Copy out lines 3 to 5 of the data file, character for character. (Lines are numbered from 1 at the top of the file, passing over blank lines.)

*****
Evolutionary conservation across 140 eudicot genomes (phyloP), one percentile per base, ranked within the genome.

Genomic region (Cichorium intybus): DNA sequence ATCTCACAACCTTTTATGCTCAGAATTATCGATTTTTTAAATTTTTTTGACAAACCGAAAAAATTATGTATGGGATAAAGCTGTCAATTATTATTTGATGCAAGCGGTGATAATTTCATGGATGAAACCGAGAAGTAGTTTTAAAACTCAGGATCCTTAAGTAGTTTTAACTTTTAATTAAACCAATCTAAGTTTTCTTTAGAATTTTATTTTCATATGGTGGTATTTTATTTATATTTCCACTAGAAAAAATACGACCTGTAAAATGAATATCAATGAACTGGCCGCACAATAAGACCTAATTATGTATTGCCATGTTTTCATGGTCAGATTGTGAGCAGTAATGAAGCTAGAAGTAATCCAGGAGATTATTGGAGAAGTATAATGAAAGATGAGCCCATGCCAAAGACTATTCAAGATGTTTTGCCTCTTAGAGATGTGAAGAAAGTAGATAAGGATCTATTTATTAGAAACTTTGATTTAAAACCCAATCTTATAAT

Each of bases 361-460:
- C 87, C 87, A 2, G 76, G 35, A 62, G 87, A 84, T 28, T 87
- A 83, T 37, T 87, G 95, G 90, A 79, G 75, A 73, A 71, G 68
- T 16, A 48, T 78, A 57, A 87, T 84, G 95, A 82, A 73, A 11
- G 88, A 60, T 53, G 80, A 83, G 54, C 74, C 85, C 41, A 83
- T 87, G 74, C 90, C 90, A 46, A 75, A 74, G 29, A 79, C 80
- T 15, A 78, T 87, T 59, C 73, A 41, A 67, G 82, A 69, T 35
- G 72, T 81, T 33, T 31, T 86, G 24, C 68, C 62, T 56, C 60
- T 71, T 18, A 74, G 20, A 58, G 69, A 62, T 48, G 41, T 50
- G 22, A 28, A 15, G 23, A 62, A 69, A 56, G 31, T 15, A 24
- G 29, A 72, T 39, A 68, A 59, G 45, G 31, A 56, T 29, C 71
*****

Each of bases 361-460:
- C 87, C 87, A 2, G 76, G 35, A 62, G 87, A 84, T 28, T 87
- A 83, T 37, T 87, G 95, G 90, A 79, G 75, A 73, A 71, G 68